Latinos are finding themselves in the animated world of superheroes (and villains), thanks to Darryl “DMC” Daniels. The hip-hop legend’s comic book company, Darryl Makes Comics, recently introduced the latest addition to their animated roster LAK6, a 13-year-old Puerto Rican superheroine. The company’s editor-in-chief Edgardo Miranda-Rodriguez describes the youth as “very out-spoken” and “precocious.”
Set in the 1980s, LAK6 goes undercover as a middle school student named Leticia Lebron, who befriends a journalist interested in understanding her alter ego’s vigilante ways.
“Genuinely we looked at who we already had and we wanted to introduce a new character,” Miranda-Rodriguez told Huffington Post. “We were like, ‘Well we already have these powerful characters in our books.’ Yeah, they’re women, but it’s not because they’re women that we made them into heroes. It just so happened to be that the characters in our series were already strong women.”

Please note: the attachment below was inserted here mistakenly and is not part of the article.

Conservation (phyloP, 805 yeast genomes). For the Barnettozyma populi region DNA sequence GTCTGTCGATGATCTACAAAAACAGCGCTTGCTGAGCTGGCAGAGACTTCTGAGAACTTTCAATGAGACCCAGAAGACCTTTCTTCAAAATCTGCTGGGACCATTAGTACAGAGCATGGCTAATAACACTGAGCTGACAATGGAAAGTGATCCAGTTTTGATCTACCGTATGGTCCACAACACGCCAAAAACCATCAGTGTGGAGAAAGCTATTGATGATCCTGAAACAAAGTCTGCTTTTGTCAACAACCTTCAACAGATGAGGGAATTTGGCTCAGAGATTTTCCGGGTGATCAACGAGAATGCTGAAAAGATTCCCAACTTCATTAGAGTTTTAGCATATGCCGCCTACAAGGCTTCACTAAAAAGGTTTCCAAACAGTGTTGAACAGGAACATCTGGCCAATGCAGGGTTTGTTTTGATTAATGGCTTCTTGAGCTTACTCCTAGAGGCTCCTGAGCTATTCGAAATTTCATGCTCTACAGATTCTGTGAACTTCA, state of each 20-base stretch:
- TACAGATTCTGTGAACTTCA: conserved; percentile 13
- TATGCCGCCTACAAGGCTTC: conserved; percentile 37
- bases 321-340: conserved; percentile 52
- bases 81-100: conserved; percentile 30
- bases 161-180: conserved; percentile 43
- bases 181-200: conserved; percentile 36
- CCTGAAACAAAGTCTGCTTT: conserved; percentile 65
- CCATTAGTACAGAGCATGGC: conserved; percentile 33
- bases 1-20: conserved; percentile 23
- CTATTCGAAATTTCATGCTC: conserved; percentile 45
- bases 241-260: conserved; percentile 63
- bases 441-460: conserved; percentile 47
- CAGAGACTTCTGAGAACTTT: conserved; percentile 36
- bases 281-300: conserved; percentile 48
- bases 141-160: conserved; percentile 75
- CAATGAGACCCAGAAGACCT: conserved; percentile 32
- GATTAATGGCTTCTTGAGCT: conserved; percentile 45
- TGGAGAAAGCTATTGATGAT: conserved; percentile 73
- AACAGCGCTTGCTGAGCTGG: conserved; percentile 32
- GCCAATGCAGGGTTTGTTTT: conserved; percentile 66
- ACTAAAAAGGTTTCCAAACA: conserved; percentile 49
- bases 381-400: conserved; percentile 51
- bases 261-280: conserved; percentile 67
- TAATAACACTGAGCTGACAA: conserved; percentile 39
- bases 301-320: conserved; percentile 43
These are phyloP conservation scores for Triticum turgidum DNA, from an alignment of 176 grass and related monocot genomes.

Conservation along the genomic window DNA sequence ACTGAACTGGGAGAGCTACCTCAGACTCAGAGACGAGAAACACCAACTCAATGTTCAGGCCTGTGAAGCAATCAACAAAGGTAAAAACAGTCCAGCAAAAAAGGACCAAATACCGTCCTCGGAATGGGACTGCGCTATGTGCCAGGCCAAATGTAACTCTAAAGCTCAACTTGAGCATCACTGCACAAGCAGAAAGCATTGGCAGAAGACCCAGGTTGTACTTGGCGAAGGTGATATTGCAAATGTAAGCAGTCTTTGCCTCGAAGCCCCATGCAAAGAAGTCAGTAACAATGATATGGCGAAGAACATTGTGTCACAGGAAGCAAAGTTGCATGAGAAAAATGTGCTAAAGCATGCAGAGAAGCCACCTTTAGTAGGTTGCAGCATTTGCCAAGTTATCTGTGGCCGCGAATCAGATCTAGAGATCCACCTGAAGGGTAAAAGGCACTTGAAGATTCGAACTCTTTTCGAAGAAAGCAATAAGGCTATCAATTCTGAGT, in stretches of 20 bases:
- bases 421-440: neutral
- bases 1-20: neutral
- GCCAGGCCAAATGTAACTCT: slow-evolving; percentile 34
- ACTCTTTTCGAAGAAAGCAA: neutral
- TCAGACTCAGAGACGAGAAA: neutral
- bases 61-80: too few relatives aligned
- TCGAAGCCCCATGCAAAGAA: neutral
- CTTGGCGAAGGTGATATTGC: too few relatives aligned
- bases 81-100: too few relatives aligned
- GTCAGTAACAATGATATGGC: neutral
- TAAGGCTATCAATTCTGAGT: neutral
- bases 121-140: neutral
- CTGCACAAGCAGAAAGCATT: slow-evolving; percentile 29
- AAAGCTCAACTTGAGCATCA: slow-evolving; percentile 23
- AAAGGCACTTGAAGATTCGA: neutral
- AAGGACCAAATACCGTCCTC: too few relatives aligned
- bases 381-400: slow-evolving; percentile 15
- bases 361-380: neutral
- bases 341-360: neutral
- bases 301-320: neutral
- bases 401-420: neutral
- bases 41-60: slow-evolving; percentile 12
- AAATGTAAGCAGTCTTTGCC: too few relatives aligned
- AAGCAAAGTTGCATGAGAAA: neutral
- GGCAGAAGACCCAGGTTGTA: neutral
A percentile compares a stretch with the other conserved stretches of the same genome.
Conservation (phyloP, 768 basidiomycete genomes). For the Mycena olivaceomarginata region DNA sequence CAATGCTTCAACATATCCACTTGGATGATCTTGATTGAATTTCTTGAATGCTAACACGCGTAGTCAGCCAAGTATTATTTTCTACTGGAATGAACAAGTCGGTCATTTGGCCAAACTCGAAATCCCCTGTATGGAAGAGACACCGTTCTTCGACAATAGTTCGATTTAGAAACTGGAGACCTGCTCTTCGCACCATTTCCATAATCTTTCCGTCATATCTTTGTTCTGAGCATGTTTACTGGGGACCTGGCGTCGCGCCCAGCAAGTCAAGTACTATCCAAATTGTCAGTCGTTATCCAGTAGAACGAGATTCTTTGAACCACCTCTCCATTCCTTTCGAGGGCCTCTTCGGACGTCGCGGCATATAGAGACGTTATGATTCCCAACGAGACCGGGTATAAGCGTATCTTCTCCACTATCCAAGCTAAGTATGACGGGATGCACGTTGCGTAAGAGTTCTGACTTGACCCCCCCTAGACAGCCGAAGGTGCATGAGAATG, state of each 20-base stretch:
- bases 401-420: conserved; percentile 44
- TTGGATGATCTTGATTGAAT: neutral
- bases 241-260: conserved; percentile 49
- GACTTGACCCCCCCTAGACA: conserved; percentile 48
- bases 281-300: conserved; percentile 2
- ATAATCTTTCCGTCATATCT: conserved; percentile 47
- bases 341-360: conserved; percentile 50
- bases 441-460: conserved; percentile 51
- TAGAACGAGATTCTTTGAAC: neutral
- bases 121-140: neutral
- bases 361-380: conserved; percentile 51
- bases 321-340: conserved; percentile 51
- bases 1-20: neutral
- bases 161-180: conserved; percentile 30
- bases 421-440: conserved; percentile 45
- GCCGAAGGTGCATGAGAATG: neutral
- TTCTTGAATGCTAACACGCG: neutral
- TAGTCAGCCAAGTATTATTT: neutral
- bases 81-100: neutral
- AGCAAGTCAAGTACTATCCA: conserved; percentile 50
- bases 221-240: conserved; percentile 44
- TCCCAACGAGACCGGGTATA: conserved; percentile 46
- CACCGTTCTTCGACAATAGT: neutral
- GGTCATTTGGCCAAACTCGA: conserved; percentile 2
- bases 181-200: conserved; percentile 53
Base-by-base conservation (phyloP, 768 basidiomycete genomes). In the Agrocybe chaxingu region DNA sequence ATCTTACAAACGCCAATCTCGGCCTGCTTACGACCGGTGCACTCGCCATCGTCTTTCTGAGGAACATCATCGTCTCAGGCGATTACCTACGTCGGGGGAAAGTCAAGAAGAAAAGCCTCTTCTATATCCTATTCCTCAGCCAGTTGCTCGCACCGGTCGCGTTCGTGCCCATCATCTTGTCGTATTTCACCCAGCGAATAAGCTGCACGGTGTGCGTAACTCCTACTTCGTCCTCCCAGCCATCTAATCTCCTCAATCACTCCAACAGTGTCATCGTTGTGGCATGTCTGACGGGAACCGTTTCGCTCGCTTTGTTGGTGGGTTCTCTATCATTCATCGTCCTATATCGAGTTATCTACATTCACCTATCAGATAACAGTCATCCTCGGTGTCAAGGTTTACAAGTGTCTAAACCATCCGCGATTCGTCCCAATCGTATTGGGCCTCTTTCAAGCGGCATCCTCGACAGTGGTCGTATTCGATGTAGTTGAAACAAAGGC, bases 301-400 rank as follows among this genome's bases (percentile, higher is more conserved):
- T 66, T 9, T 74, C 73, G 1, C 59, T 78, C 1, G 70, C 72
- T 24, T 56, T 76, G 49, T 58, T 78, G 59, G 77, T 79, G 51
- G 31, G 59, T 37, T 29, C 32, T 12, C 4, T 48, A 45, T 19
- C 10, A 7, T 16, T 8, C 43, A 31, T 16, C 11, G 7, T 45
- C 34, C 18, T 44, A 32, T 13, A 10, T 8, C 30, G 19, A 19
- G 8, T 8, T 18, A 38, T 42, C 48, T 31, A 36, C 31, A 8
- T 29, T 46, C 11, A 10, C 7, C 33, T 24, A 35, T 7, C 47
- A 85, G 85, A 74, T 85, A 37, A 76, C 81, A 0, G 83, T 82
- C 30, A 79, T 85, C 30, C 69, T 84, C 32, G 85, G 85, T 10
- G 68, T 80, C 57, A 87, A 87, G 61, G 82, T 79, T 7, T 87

Miranda-Rodriguez also explained the inspiration behind the roots of the new heroine. LAK6 was inspired by graffiti artist Lady Pink, as well as Iris Morales, a member of the Young Lords activist group. Her foster parents are based on Puerto Rican activists Lolita Lebron and Pedro Albizu Campos. The acting EIC also emphasized that, while she might not be the first Puerto Rican superhero, LAK6 is independent and doesn’t need a cohort or sidekick. “It’s something cool for a lot of women, especially of color, especially of Latino descent because she’s not a derivative character,” said Miranda-Rodriguez.
How cool is that?